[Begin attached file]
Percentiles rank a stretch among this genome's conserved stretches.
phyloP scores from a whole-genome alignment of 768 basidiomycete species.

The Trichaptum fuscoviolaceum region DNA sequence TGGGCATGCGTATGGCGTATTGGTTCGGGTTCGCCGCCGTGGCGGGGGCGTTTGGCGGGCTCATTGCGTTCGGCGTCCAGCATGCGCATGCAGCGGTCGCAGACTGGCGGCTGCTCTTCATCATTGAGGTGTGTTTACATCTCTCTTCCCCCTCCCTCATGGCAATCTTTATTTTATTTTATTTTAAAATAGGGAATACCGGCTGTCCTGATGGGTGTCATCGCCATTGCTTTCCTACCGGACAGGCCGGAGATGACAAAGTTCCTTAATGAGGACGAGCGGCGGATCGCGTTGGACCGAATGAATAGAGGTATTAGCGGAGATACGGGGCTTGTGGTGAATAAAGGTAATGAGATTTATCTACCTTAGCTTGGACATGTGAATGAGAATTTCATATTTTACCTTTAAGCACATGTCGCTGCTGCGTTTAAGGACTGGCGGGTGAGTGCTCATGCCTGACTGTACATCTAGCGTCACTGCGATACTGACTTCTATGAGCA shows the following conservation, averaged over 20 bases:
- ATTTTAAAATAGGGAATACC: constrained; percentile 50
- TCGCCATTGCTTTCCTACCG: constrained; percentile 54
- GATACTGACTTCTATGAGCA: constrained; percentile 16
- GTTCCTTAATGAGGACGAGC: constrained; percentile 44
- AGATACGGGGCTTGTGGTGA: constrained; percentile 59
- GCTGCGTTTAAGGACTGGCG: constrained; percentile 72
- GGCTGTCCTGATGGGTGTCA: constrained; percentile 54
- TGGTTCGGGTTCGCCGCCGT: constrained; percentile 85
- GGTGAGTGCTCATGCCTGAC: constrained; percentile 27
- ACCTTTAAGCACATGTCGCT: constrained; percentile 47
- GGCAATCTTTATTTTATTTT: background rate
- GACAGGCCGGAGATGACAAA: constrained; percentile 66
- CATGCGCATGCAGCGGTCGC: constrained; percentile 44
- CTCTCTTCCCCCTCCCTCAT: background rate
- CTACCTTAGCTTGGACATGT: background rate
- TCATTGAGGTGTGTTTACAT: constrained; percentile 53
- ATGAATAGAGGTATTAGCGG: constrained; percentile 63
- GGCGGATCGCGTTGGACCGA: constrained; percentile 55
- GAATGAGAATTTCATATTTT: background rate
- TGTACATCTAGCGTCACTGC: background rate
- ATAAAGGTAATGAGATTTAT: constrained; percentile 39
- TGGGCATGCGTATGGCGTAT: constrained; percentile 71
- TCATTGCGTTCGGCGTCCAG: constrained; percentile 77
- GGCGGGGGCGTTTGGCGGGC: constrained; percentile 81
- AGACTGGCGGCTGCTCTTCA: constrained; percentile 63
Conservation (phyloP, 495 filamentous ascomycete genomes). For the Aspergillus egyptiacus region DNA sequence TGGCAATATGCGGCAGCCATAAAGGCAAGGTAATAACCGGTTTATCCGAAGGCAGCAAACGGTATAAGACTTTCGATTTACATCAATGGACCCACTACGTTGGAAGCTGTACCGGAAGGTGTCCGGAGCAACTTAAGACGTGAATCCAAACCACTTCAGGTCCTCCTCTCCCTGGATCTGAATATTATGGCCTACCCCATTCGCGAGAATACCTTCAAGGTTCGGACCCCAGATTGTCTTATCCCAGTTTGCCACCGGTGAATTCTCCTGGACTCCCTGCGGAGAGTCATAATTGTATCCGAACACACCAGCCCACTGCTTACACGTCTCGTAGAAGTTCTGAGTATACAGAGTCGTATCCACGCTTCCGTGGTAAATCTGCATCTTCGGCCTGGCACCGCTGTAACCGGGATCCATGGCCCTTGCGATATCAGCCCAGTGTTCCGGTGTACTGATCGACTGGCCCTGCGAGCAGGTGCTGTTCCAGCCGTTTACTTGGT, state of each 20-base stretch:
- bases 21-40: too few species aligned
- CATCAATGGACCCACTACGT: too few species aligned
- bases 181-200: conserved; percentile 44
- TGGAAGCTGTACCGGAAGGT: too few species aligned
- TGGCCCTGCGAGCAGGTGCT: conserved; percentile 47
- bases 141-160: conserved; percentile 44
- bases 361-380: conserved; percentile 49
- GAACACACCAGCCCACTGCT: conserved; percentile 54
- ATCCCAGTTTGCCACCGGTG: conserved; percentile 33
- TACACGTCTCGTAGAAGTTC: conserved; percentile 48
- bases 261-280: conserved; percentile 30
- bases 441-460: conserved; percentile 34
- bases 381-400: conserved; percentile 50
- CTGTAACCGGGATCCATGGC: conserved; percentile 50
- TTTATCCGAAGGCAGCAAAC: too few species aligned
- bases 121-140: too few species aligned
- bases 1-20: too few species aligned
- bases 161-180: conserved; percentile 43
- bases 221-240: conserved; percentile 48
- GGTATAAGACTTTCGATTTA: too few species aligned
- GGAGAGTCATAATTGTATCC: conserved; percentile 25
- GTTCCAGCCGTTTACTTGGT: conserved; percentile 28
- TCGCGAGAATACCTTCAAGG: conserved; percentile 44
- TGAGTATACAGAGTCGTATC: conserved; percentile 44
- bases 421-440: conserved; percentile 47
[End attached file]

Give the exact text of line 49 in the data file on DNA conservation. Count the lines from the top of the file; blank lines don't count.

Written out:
- GGTATAAGACTTTCGATTTA: too few species aligned